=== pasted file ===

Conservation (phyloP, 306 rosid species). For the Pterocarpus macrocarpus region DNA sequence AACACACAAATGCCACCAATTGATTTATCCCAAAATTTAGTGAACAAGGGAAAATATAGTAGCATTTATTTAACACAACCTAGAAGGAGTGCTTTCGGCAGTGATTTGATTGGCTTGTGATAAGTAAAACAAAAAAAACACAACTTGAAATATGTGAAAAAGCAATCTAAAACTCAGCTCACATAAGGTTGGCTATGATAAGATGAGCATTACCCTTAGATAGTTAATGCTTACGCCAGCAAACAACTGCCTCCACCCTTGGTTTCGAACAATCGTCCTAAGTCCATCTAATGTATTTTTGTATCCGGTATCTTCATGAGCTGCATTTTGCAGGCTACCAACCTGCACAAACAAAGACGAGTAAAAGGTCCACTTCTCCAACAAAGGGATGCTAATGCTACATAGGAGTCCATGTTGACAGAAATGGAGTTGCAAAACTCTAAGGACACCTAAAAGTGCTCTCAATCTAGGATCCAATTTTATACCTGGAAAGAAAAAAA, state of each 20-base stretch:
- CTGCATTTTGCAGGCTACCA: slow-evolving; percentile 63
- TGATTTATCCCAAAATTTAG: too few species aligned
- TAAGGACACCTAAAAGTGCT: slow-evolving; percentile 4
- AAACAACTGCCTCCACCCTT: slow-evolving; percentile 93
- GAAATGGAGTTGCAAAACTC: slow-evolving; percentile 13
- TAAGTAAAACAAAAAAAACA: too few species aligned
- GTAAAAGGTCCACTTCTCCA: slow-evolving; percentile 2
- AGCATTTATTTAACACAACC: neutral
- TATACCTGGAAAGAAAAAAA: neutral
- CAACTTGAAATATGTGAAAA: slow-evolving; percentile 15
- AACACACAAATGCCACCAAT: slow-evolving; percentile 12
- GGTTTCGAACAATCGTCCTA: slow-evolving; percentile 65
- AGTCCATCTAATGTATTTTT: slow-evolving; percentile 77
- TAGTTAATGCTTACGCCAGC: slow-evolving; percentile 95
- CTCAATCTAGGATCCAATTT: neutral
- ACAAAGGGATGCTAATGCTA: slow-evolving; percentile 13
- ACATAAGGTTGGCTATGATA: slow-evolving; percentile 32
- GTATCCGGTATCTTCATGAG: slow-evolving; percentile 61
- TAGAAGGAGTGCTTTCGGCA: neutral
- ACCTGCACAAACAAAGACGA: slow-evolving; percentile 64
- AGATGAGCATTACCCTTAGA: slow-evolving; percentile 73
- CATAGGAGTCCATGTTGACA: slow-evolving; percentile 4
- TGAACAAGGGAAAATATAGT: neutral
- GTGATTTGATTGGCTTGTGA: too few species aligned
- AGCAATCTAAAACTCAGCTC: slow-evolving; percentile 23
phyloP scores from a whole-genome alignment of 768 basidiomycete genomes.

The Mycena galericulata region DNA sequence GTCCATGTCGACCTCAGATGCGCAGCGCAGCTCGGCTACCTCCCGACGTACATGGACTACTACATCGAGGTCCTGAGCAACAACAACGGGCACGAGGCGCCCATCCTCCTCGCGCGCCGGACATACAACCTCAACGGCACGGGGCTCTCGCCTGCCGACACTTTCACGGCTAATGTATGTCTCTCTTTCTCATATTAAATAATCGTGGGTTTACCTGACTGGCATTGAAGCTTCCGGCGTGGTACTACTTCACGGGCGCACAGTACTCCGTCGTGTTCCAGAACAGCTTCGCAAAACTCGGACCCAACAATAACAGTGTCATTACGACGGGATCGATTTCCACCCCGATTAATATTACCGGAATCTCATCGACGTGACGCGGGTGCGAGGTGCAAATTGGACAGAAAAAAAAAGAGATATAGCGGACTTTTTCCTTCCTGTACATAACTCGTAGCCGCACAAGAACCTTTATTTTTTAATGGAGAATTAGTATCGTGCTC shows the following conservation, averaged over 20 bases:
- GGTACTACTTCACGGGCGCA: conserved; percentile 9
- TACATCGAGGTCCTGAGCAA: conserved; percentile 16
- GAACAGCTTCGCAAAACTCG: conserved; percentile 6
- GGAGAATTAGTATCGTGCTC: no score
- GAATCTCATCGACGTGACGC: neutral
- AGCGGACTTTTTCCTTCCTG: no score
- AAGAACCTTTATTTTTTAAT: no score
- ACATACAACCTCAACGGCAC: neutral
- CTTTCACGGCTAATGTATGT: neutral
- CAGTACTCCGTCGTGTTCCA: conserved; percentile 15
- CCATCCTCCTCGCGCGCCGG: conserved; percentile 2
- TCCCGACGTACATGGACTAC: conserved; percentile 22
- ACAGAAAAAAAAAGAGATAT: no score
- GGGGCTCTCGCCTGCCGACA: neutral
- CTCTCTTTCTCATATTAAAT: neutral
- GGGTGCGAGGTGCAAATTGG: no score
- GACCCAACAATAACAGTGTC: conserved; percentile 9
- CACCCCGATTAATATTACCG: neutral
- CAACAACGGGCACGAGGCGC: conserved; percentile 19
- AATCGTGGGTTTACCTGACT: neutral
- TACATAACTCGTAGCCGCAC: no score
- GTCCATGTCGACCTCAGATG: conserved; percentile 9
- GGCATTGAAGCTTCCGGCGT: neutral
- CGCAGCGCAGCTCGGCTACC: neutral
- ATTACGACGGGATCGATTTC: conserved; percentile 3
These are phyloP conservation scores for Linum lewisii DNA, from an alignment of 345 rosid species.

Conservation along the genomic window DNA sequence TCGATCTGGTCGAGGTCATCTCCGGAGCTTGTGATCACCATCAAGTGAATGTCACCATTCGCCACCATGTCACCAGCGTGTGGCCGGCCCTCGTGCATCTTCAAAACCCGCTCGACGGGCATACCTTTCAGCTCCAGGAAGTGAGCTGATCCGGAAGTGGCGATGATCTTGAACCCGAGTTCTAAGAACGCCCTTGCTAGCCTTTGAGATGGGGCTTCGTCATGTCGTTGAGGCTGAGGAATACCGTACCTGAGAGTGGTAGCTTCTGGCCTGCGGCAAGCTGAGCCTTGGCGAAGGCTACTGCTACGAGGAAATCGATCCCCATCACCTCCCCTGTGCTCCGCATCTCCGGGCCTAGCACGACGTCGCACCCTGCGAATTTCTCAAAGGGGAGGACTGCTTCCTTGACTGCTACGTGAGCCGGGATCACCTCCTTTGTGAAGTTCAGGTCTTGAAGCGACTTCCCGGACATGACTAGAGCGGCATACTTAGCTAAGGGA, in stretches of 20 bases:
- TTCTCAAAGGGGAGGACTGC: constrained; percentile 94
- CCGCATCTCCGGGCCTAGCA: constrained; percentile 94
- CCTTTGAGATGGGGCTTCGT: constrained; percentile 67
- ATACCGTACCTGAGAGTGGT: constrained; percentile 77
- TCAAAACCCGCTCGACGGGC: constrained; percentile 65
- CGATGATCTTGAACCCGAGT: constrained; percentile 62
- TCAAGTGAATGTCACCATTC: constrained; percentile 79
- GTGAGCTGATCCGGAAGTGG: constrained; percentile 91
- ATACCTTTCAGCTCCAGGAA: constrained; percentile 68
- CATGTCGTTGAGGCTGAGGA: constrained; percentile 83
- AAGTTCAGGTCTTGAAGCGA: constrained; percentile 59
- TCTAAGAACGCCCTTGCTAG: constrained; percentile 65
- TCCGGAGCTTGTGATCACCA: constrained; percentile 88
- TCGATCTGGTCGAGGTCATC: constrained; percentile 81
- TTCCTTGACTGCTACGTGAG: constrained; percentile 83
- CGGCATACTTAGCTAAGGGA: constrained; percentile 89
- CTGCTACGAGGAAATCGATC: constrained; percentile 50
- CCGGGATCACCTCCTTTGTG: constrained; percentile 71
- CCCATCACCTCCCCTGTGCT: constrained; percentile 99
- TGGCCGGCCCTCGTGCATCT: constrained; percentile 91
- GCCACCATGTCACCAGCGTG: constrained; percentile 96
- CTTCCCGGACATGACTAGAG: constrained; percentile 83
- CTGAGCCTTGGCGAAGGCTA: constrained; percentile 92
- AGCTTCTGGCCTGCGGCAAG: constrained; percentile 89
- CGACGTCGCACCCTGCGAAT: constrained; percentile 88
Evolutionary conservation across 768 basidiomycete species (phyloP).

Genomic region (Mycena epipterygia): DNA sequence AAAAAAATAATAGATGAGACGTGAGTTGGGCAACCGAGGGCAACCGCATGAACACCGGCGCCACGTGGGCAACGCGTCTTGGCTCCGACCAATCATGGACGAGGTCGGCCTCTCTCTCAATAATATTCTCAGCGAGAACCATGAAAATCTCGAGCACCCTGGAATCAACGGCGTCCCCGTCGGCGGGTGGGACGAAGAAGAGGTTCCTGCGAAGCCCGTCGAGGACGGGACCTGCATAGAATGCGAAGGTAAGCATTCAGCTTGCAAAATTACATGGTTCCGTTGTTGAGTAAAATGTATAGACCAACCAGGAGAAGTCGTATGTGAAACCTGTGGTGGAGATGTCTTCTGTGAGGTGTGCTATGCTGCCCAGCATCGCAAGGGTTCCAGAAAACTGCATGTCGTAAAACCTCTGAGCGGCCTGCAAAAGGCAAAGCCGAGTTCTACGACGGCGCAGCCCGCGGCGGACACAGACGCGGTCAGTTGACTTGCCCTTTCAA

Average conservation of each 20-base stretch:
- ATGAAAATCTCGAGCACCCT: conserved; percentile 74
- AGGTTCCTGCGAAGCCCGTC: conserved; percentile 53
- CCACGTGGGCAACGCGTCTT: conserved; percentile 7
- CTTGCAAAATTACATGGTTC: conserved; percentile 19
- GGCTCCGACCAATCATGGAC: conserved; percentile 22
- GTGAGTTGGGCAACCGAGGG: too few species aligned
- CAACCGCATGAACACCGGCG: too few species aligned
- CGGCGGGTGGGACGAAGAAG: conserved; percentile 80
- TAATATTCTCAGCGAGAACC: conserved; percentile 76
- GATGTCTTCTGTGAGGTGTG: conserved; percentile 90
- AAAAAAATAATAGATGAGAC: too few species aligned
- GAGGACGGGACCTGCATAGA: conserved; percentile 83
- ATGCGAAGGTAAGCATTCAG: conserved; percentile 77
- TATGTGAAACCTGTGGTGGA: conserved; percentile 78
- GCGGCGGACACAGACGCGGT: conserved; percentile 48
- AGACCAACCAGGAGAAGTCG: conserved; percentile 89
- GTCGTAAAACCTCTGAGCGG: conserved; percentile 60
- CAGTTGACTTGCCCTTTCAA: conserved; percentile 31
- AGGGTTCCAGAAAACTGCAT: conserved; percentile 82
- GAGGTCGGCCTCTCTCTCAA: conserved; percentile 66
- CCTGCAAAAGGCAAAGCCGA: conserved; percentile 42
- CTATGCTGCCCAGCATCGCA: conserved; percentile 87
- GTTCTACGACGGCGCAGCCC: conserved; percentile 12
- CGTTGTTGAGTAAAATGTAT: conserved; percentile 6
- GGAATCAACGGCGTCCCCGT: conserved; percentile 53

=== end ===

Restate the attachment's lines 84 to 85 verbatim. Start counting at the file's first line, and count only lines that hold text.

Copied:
- ATGAAAATCTCGAGCACCCT: conserved; percentile 74
- AGGTTCCTGCGAAGCCCGTC: conserved; percentile 53